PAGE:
In this month's GroveZine, I'm excited to share some ghost stories from one of my favorite places - the Jefferson General Store. I don't think that there's a visitor to town who doesn't make at least one stop there, but the locals tend to frequent it as well. And how could you not? Ice cream by the scoop, a soda fountain, 5-cent coffee, and about a million things to look at. For me, I have to go in every week for lunch and pick up a couple of Moody Dogs (a Jefferson tradition for years), or if it's not lunchtime I'll stop by for one of their delicious pecan pralines. I had one today, in fact!
But the building itself has been around since the 1800s. It was once a hardware store named Ballauf & Co. In fact, according to the Shreveport Times newspaper, Abe Rothschild purchased a gun and bullets there in January 1877 that he used to kill the legendary "Diamond Bessie" Moore. The building has quite a history... and maybe even a bit of supernatural activity. It is featured on the Historic Jefferson Ghost Walk every weekend, and I've had the opportunity to talk to the the owners, manager, and many people who have worked there over the years. All report that interesting things tend to happen there. One young man named Nate who worked there wrote about his experiences, and was kind enough to allow me to share them with the GroveZine readers. All that said, here are some first-hand tales of the Jefferson General Store...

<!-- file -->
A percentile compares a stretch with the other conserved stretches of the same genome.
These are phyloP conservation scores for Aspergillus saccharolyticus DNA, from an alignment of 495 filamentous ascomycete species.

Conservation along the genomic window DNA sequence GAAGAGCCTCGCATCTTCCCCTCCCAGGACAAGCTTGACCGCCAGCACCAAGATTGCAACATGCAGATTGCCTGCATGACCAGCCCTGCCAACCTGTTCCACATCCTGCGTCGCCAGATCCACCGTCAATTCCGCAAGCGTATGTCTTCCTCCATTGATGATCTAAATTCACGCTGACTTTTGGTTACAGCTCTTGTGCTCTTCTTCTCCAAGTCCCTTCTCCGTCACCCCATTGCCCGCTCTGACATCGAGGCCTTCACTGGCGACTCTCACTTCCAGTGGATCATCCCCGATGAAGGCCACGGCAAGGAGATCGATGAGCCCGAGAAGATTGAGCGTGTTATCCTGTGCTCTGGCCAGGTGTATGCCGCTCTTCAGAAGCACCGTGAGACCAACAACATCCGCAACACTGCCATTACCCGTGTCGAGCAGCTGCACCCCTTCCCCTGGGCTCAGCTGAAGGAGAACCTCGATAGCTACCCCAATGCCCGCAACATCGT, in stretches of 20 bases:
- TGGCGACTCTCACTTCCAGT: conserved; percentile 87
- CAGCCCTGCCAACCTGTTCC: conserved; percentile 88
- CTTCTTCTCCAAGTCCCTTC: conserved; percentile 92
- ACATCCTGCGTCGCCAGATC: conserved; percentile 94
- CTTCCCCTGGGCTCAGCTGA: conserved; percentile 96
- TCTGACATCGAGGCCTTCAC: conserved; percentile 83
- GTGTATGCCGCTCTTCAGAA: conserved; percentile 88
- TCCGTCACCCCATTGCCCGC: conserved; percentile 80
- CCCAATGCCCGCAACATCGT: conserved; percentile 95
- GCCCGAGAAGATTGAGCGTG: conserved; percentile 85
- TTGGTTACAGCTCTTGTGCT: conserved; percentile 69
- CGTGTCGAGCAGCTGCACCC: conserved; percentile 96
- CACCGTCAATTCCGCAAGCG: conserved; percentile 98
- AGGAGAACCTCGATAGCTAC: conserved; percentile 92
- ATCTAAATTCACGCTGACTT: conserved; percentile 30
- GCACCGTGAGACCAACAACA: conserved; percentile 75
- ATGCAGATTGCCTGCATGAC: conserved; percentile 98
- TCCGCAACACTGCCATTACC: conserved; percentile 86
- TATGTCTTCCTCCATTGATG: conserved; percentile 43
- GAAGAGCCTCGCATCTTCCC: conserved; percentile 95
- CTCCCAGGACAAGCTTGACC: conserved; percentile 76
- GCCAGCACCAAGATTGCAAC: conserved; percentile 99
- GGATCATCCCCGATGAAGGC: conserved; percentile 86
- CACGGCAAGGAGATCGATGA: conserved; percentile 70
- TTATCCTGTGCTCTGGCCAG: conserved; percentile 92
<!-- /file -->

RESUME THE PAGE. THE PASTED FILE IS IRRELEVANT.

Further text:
Having worked at the Jefferson General Store for several months, I had become accustomed to the Ghost Walk coming in every Friday and Saturday night to listen to ghost stories about Jefferson and the store. However being extremely sceptical, I didn't believe a word that anyone said on the topic of ghosts and the supernatural. This was true until one Friday night when I was working from 4 to 10pm. I'd come straight from school and was taking over the duties of the soda fountain and - when I wasn't busy - the folding of tee shirts. I was tired from a long day at school and the slow stream of visitors that was trickling in. The torrential rain showers that evening didn't help, either - it only reinforced my overwhelming desire to go and take a catnap upstairs.